Andrew Bowser’s Onyx the Fortuitous character has been memetic for a while. You probably recognize him from trolling news reporters at varying events. The “notice me senpai” guy. You know the one.
After years of trolling news teams and creating shorts, Bowser finally took the leap of creating a feature length film around the character, Onyx the Fortuitous and the Talisman of Souls, which I was fortunate to screen via the Fantasia Film Festival.
Now, in most cases, I think this is an approach that yields pretty dismal results. Inexperienced filmmakers try to scrounge together enough crowdfunded money to push out some uninteresting claptrap that outstays its welcome far too quickly, even with fans. I am immensely pleased to say that is not the case with Onyx. At least for my mileage.
The story is a relatively basic setup for a horror comedy: a “patty-slinging” fast-food employee wins the chance to do an occult ritual with his idol, a stand-in for Aleister Crowley at his spooky mansion with five others. But of course, things are not as they seem.
Through both intention and happenstance Bowser manages to really just NAIL some of my personal soft-spots with this film. The lovable loser cliche, for example, is given new life for me by focusing on a character that seems very much like a loving jab at a past-self. I can’t say for sure whether Bowser is pulling from his own childhood, but there's no denying that I recognize the try-hard social ineptitude from the titular character. My own dalliances with what passes for ‘edgy’ in the suburbs is given the perfect amount of both derision and love. As a prolific self-deprecator, Onyx strikes me as a character made as way of taking cringe-inducing memories from childhood, re-absorbing them by laughing at them and recognizing that they are part of you still. It feels oddly like an act of self care.
This is a film that by most metrics really should wear out it’s jokes by end of act one. The movie packs quite a bit of comedy in, layering subtle visual jokes in with the surface dialogue-based quips frequently. It’s clearly aiming for the neighborhood of Big Trouble In Little China, tone-wise and visually. Just one look at Jeffrey Combs’s turn as Bartok makes that abundantly clear. These characters are Saturday morning cartoon characters, more often than not. It’s cartoonishly wicked, and delightful.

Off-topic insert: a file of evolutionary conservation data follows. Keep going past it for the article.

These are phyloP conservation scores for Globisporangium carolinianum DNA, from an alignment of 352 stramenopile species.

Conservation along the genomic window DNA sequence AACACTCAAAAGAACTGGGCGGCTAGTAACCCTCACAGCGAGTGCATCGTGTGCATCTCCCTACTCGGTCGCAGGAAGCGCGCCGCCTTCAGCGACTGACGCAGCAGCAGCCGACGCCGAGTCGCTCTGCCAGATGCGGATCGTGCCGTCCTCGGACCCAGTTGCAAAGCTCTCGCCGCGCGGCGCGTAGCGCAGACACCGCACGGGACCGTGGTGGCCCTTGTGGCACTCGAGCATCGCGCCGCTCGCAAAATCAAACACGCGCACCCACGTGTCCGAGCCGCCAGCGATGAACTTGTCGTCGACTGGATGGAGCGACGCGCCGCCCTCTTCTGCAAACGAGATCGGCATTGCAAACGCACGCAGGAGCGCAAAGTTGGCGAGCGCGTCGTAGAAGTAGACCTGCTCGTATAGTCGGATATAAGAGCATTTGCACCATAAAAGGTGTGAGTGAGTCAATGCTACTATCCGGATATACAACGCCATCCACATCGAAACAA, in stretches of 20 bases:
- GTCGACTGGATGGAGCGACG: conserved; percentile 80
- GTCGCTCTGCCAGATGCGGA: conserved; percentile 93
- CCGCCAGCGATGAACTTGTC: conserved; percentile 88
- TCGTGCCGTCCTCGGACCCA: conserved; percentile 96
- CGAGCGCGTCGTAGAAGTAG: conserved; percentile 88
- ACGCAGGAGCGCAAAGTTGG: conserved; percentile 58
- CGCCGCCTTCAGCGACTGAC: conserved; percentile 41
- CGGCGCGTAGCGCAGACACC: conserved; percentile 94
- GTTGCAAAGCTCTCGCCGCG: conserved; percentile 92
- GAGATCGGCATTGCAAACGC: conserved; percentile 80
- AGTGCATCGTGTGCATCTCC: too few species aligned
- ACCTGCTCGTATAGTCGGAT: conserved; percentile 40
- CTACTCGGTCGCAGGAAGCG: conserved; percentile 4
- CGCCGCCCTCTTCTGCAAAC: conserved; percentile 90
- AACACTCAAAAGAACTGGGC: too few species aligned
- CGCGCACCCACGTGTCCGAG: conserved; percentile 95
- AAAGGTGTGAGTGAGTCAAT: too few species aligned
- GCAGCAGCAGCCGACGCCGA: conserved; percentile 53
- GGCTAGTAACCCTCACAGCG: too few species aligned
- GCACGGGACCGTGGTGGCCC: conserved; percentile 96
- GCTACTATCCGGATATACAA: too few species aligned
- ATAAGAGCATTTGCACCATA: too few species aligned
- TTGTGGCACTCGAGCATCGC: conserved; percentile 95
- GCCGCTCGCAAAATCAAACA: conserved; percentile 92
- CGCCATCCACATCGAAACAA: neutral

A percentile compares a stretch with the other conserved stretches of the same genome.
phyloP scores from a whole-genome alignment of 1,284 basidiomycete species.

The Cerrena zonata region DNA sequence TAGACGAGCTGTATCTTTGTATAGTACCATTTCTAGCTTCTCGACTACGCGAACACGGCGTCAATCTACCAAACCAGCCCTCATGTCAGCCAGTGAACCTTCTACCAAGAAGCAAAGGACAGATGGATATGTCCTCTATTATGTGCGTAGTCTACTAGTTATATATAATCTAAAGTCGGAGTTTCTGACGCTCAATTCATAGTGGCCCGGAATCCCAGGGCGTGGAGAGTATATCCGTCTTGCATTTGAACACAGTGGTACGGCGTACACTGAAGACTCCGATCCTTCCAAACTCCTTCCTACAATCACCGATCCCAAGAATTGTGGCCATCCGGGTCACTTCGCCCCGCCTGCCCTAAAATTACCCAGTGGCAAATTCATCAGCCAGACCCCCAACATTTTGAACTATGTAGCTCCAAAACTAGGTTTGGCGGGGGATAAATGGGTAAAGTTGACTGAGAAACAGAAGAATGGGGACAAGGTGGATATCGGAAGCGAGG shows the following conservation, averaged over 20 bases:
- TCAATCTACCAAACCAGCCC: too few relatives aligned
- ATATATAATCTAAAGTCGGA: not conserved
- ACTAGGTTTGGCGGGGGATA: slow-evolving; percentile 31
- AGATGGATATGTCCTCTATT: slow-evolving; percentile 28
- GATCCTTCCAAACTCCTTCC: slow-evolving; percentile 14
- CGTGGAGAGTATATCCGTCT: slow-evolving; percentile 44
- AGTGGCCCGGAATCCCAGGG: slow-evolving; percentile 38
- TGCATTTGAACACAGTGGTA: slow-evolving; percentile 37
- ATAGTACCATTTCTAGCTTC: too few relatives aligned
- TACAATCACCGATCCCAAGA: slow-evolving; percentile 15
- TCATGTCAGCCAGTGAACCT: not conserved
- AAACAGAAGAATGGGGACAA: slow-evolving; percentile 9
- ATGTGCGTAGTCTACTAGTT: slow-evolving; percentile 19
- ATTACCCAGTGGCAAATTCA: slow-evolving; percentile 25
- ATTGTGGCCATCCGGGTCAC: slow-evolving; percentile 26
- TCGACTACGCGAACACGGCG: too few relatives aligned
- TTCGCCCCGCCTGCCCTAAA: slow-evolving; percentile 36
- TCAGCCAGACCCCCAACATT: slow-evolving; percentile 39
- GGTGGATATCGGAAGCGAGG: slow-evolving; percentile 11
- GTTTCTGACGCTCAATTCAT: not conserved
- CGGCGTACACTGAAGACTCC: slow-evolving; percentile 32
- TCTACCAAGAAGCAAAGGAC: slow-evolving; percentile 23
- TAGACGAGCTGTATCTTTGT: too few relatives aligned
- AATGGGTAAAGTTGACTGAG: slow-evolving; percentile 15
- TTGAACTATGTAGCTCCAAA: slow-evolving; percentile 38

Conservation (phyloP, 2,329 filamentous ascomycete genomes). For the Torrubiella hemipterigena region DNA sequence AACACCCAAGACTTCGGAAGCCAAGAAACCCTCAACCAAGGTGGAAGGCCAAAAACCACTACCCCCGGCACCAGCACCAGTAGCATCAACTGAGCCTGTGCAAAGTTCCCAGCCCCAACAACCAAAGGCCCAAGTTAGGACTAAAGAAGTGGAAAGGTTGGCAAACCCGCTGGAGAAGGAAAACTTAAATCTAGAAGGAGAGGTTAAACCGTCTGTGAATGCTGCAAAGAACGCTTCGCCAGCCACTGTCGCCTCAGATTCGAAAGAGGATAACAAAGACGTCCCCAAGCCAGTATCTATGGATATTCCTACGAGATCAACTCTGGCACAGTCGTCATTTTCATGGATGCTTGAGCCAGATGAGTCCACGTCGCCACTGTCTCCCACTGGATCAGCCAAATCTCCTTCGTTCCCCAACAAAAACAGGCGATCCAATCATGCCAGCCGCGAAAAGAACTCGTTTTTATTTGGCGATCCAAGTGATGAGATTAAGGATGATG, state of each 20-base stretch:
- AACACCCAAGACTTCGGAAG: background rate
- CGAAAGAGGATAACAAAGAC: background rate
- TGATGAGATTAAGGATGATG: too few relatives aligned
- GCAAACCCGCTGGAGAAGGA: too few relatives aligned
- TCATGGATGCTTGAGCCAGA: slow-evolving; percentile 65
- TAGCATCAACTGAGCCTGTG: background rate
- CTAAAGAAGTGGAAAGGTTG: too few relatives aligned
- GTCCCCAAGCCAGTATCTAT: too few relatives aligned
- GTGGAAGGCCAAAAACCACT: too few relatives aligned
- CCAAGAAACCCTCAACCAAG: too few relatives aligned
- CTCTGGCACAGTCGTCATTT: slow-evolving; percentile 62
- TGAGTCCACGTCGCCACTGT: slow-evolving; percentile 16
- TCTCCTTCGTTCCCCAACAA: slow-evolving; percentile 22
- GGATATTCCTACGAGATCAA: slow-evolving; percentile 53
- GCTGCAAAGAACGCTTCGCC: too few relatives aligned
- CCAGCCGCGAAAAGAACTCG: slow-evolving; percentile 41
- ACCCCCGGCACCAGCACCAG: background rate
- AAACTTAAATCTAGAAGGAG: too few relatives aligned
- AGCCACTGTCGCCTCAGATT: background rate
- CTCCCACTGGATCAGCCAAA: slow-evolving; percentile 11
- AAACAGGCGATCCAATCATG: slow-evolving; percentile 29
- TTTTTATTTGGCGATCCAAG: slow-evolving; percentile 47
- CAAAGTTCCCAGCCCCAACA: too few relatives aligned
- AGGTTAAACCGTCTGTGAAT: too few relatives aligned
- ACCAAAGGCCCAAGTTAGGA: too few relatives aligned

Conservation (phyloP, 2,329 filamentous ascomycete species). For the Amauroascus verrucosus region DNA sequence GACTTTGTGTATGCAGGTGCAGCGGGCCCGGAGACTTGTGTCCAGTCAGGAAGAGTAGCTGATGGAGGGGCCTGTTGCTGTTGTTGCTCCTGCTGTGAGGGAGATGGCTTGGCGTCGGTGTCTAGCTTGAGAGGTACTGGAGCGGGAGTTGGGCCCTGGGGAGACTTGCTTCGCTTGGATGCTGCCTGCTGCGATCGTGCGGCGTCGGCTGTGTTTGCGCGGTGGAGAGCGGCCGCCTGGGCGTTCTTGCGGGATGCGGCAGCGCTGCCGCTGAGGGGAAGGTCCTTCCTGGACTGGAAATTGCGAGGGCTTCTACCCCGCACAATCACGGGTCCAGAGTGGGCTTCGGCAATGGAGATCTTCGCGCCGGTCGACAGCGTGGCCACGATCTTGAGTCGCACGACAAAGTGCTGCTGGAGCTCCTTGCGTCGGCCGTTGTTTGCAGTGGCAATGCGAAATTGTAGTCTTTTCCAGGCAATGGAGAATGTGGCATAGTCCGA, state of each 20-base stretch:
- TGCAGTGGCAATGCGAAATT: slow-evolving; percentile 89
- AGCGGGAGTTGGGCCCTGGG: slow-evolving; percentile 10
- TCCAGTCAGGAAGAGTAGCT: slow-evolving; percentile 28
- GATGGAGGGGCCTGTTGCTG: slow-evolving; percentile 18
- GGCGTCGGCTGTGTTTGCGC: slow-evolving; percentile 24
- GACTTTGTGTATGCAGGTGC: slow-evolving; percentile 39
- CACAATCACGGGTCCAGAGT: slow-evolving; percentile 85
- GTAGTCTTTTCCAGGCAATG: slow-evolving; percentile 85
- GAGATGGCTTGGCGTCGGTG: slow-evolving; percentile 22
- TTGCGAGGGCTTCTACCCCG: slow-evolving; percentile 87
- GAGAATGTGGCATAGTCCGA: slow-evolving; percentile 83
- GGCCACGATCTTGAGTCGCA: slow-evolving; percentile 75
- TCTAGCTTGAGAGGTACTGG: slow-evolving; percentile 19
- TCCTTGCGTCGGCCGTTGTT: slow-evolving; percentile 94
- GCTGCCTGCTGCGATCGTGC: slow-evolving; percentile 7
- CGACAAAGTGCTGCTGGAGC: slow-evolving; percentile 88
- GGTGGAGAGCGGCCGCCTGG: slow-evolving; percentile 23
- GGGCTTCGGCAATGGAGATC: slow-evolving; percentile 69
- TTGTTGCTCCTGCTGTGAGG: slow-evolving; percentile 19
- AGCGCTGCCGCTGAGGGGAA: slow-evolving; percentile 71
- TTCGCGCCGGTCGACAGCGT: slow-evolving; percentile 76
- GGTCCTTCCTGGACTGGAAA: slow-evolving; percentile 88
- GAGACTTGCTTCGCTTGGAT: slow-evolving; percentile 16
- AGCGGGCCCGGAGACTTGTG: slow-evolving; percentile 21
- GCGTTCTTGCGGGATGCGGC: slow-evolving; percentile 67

Not since Psycho Goreman (2020) have I seen such fun and ridiculous practically achieved creature effects. The ghoul-type creatures strongly resemble puppets used in Return of the Living Dead (1985), with elongated mouths, green skin and milky eyes. They bumble around dimly, creating nice kinetic background gags for scenes where larger story beats happen. And that’s just one creature. These practical effects kick ass.
Which leads me to my next bias: this film is absolutely 1000% for horror dorks like myself. The appearances of genre darlings Barbara Crampton and Jeffrey Combs are enough proof of that alone, but add in endless homages and references to genre favorites big and small and you’ve got a clear love for all things horror hardwired into the DNA here.
This is not a perfect film, by any means. Some of the acting is a little wooden, a few of the jokes don’t land quite right, and the self-justifying lore got a bit onerous (I genuinely did not need to see the origin of Onyx’s tick of rapid-firing the phrase “I dunno” for example).
But while it’s not perfect for everyone, I think it’s quite strong for horror fans, especially those capable of not being too self-serious or snobbish. And it’s certainly got MY number. I am excited to see what Bowser does next, both with the Onyx character and perhaps in a more straightforward horror film. Loving the genre won’t get you all the way to the promised land, but if this film is any indication, it sure is a powerful energy source… if you can weild it well.
PS: I must mention, as a die-hard fan of the album Bat Out Of Hell, the Meat Loaf inspired moments completely cracked open my bias-brain and made me beam with joy. So I leave you with this.